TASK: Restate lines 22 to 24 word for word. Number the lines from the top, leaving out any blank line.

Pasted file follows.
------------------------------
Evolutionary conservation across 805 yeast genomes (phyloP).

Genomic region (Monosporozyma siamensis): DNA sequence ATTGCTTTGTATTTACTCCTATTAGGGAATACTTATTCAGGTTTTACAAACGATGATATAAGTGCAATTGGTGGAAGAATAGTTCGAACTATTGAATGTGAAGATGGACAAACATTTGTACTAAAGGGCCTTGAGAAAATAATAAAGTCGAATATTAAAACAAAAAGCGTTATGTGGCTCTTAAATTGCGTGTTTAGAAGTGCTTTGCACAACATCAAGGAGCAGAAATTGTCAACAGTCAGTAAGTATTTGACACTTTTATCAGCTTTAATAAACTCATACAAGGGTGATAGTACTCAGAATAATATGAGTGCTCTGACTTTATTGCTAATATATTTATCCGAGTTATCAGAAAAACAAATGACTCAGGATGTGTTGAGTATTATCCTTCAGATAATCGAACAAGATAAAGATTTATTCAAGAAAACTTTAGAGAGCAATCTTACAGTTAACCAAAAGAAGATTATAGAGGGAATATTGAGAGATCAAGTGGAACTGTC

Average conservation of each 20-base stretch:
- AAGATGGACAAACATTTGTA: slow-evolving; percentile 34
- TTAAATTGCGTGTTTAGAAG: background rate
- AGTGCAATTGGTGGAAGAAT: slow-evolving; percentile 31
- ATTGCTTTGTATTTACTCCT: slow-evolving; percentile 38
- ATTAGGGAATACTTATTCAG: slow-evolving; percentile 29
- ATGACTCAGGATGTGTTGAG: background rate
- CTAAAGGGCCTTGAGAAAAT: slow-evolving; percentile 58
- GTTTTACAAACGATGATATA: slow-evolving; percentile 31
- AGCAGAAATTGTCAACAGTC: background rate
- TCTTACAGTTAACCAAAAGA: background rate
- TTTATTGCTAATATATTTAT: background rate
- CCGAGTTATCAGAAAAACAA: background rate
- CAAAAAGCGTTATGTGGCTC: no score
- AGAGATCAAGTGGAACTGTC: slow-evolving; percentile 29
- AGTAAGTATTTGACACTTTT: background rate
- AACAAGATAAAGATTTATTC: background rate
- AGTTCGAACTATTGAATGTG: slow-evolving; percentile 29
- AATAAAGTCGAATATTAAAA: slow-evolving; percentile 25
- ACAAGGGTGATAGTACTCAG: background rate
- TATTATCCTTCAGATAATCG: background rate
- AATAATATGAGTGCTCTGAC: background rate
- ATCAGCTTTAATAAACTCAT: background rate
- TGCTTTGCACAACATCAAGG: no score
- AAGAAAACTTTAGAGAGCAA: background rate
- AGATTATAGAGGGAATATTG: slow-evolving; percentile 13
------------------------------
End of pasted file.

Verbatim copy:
- ACAAGGGTGATAGTACTCAG: background rate
- TATTATCCTTCAGATAATCG: background rate
- AATAATATGAGTGCTCTGAC: background rate